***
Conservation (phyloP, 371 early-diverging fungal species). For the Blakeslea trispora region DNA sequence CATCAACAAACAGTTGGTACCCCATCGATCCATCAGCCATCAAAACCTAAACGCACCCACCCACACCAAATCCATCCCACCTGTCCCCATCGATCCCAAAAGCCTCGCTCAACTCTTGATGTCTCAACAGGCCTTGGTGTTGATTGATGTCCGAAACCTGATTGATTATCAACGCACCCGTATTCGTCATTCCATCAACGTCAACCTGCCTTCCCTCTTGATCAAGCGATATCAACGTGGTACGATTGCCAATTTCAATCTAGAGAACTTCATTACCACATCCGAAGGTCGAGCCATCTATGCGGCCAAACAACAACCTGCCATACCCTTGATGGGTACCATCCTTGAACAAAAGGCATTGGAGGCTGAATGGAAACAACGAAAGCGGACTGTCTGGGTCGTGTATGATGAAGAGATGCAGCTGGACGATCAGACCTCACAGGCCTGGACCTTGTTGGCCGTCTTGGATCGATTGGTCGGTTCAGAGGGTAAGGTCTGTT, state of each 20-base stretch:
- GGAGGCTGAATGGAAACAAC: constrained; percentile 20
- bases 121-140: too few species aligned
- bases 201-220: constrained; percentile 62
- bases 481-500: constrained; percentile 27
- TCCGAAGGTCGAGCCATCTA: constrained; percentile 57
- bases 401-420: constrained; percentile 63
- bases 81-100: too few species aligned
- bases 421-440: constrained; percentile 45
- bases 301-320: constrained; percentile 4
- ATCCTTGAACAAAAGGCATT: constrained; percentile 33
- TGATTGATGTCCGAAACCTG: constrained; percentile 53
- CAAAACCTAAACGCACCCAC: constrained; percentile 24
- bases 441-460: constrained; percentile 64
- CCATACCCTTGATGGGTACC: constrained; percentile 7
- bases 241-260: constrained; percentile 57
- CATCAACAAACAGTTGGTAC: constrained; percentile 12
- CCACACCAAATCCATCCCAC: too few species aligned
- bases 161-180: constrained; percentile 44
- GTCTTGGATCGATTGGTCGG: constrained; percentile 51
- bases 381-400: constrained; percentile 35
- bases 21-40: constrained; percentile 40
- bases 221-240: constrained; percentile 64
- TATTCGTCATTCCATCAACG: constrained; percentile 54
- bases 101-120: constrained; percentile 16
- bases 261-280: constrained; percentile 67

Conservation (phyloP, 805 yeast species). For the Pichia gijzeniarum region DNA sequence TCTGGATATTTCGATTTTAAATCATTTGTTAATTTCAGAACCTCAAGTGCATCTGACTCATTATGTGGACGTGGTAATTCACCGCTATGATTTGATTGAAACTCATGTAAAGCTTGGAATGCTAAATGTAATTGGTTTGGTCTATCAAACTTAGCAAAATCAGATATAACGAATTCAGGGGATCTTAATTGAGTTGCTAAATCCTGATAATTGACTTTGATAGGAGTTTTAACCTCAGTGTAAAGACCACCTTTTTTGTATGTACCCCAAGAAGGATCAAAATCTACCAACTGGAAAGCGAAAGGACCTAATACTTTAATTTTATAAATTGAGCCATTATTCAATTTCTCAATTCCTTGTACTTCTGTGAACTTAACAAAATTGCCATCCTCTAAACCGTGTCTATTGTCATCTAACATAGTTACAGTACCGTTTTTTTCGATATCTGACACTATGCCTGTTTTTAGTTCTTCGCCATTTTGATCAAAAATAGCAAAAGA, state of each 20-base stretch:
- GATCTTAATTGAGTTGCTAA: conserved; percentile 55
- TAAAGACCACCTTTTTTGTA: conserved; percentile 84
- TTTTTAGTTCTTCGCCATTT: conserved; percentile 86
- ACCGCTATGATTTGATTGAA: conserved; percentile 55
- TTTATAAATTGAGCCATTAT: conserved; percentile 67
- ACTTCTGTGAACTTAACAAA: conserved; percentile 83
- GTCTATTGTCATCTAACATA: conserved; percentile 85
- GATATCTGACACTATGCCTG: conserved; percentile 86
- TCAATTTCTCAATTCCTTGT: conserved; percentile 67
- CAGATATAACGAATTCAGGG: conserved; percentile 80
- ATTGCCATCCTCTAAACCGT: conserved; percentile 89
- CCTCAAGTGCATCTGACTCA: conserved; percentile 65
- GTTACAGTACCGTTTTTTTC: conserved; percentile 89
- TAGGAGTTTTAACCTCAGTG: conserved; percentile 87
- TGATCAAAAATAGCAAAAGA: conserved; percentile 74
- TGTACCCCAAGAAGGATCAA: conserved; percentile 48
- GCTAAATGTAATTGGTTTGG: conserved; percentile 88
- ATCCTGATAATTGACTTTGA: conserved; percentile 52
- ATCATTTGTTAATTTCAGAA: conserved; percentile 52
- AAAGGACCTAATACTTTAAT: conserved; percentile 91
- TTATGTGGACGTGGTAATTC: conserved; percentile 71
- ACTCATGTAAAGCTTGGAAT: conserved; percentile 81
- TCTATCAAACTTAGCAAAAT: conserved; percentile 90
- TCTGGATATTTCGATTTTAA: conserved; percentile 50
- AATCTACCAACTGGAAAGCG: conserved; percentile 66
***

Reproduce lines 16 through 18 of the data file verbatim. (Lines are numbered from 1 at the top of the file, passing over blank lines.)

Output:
- bases 241-260: constrained; percentile 57
- CATCAACAAACAGTTGGTAC: constrained; percentile 12
- CCACACCAAATCCATCCCAC: too few species aligned